WJ Editorial
WJ Editorial

Impairment Answers Needed For Transportation Workers

Changing mores and laws on marijuana use are creating difficult situations for all transportation workers, including those on the inland waterways. As we noted recently, nearly half of all U.S. states—38 according to the Marijuana Policy Project—have now legalized medical use of marijuana, while 22 states have legalized its recreational use. Yet it remains classified as a Schedule I drug under the federal Controlled Substances Act.

Unlike alcohol, which flushes from the human body quickly, marijuana builds up in fatty tissues and remains detectable in urine tests for far longer, up to 67 days.

The American Waterways Operators, along with virtually every other organization representing transportation companies and workers in rail, trucking and air transport, endorsed a recently developed oral fluid test as an alternative. The test detects marijuana use within roughly the past 24 hours, with some testing companies saying results may be detectable as long as 72 hours. It was ruled valid by the U.S. Department of Health and Human Science in 2019 and is under consideration by the U.S. Department of Transportation (DOT).  A final rulemaking, initially expected in December 2022, was never issued. If approved by the DOT, the Coast Guard would also have to approve the testing for it to be valid on the nation’s waterways.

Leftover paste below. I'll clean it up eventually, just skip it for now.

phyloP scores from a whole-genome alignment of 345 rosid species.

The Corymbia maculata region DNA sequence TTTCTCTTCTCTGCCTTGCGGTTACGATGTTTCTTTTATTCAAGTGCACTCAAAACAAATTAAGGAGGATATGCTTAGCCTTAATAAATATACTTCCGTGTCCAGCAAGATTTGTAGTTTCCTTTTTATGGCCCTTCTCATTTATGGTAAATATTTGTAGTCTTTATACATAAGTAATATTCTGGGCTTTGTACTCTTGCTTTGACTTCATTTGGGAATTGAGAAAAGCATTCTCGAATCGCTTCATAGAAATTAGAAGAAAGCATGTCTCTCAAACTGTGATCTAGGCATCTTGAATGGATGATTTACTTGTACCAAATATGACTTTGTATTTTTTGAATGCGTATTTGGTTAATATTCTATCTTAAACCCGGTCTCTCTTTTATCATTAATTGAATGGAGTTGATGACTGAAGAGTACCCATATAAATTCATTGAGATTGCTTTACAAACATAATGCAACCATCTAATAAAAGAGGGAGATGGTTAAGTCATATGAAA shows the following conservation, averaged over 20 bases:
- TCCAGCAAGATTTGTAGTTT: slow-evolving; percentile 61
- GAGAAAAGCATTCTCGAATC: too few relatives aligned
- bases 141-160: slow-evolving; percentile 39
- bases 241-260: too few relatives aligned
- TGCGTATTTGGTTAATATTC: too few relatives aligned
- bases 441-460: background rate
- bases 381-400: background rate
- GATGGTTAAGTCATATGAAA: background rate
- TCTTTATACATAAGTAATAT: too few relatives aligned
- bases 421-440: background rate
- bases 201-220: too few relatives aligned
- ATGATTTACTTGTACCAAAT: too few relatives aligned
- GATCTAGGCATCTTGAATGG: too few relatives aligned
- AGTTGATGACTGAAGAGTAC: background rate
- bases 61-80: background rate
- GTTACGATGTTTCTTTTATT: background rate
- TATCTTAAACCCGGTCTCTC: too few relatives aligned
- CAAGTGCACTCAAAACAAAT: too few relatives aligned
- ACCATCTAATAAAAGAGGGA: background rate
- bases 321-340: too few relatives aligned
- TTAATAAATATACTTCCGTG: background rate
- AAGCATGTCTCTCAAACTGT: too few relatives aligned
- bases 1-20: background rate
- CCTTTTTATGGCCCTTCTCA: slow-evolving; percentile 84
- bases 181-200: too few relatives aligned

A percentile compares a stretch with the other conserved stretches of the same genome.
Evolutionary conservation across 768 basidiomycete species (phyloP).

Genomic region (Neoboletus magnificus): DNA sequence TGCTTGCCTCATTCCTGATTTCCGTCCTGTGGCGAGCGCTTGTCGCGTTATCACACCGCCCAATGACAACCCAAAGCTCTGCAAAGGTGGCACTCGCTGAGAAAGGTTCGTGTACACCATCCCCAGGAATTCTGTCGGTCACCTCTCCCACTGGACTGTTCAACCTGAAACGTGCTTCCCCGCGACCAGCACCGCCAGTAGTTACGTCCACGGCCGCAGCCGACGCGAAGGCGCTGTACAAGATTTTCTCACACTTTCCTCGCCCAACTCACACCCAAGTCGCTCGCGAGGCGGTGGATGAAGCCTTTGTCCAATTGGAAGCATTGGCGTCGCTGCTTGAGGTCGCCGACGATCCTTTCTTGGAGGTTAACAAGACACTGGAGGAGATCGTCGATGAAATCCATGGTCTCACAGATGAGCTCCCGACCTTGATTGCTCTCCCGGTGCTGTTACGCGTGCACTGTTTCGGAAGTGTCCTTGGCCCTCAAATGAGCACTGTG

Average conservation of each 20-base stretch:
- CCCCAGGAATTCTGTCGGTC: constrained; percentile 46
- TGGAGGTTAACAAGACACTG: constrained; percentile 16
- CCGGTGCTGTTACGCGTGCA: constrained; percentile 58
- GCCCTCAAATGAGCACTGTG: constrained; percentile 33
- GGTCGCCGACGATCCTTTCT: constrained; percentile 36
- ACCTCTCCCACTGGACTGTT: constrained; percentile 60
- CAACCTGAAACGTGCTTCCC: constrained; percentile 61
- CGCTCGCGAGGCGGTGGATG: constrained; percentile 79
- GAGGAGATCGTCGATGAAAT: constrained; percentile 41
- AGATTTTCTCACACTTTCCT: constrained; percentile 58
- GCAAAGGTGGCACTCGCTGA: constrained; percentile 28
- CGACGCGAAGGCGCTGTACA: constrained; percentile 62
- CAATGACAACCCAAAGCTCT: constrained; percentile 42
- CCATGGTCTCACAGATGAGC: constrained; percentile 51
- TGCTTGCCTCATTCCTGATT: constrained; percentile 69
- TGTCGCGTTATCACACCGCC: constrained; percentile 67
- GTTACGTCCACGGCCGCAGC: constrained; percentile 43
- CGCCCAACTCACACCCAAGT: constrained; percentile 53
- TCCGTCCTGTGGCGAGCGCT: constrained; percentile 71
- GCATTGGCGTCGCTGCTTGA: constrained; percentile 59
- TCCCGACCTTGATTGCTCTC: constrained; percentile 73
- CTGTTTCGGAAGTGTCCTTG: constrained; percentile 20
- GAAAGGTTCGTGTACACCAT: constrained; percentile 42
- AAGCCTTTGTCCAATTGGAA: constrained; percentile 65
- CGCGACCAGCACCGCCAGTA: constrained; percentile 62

Worker recruitment and retention is the immediate concern in all those industries, including ours. Workers in states that allow medical and/or recreation marijuana use do not always understand that those substances are still scheduled and regulated in federal law. Many have grown up in a world in which pot use was tolerated if not legal under state laws until recently. 

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But the oral fluid test is only one interim step. What we really need is scientific answers about what levels of dosage and tissue retention correlate with impairment. It’s astounding and disheartening that after decades of increasingly tolerated and legalized marijuana use, we still don’t have those answers. If and when we get them, it should be up to Congress and federal agencies—not the states—to come up with rules and guidelines for transportation industries about safe doses and amounts. They also need to address the completely unregulated markets for cannabis oil and supplements, whose products also cause positive tests.